As the new schoolbooks come in for the upcoming school year, I place each child's books in their work bucket, and I store the teacher books on a shelf for easy access.
Sunday, May 24, 2009
Me: Yes, that's right.
Leah: So what are you?
Me: What do you mean?
Leah: What ARE you?
Me: Oh. I am a Mama.
Leah: I know you are a Mama, but what ARE you?
Me: I am just a Mama. That is what I do everyday.
Leah: I see. You are a nothing!
Leah: You are just a nothing.
I thought about that for a minute as we were still unloading the dishwasher together. Then our conversation continued.
Me: I know what I am, I am a domestic engineer.
Leah: What is that?
Me: You know, I take care of all of you--Daddy and the children, I cook, I clean, I teach, I do things with yall and take you places.
Leah: That's not anything. You are a nothing.
Then she skipped off to play.
Saturday, May 23, 2009
The girls were shivering after getting wet!
This is where the bookshelf used to be.
I moved the other shelf to her bedside, moved her doll crib to this wall, and then hung her bulletin board.
All of the stuff from the bookshelf that I moved to Julie's room was piled on the bed, awaiting a new home.
I rearranged and removed some items on this shelf to make room for all of the books that were on the other shelf. I placed the kitchen play food boxes underneath her bed and the little crib.
Friday, May 22, 2009
Thursday, May 21, 2009
Let me begin by saying that I am NOT an expert! I am not even an athlete! I did not play any sport in high school; I was not even a high school cheerleader! However, I have pretty much always exercised. My past exercise experience includes walking, a variety of aerobic classes, weightlifting, the stair stepping machine, and playing tennis. I ran for a short time before I was pregnant with Leah, but I did not begin running as a regular form of exercise until a little over two years ago.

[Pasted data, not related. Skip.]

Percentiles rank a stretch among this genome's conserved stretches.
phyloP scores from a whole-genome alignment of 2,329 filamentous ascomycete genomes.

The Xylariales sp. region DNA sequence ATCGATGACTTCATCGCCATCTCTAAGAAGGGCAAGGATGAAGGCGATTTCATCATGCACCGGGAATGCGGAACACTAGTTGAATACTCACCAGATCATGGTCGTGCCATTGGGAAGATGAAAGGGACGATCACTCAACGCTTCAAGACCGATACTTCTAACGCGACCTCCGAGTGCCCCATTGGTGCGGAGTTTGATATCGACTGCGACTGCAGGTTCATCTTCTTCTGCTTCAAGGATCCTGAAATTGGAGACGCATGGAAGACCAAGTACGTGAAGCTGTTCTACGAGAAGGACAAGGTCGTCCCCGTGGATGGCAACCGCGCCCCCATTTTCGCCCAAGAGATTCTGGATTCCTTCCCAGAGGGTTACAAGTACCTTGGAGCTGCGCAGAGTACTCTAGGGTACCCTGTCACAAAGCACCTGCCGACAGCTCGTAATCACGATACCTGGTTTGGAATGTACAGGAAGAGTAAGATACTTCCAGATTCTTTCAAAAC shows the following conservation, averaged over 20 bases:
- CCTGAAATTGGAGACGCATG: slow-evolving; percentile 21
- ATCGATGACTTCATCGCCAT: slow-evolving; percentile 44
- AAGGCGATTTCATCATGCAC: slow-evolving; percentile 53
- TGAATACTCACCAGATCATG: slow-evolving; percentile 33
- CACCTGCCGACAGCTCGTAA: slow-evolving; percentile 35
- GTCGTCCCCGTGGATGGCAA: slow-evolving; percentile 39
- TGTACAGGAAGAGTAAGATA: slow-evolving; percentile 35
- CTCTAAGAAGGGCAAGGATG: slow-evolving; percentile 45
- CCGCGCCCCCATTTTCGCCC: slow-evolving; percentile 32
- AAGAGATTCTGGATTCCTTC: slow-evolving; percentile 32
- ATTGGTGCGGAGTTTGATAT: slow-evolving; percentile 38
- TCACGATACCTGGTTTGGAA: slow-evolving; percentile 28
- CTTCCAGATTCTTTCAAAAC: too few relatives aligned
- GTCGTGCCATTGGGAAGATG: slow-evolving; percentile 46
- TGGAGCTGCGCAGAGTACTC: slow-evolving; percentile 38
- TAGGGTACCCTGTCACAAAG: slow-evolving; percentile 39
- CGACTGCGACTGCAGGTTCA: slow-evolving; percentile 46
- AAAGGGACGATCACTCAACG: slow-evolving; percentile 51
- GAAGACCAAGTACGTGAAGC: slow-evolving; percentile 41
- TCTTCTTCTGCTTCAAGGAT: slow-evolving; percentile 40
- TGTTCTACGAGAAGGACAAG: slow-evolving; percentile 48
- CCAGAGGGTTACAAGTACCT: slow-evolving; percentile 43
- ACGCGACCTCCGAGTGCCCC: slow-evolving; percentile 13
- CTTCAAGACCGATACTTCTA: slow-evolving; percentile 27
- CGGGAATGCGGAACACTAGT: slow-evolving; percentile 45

My reasons for starting to run were not really that spectacular, and they did not include getting in shape or weight loss (although I did hope for those benefits!). The two main reasons I began to run were 1. Jimmy and the children had been running for a year, and I felt left out. 2. I felt guilty! I was taking my children to the track to run, or instructing them to run on the treadmill, but I was just a spectator! Of course I had a few excuses....mainly that I had a one year old and and three year old. I mentioned to Jimmy that I would like to start running, and he promptly bought me a double jogging stroller!
I did not take the time to educate myself about how to begin running. I just took off, trying to keep up with Jimmy and the children. Big mistake! I battled knee pain from the beginning, and I think I just did too much too soon. But after taking 6 weeks off last spring to let my knee heal, I spent time reading about beginning running. When I restarted, I used a method advocated by Jeff Galloway--the run/walk method. This allowed me to rebuild my strength slowly. I followed his plan, and 5 1/2 months after starting back, I ran my first half-marathon (13.1 miles)!
Running/walking is such a convenient sport. It is a lifelong sport, and it can be enjoyed by the whole family. The advice I am listing is primarily for women---mothers in particular. Young women can progress faster, and if you are beginning to run with your children, you will find that they progress faster than you too. Youth is on their side! Remember, I am NOT an expert! This is just friend-to-friend advice!
1. Educate your self about beginning running. I recommend reading books or reading online articles about running. Some key authors are Jeff Galloway and Hal Higdon. You can also google beginning running, beginner 5K training plans, beginner running training, etc.
2. Walk first! If you are not walking for 30 minutes a day, 4-5 times a week, begin there. Most of the beginning running programs will advise this. Walk briskly! This is not the time to chat on your cell phone!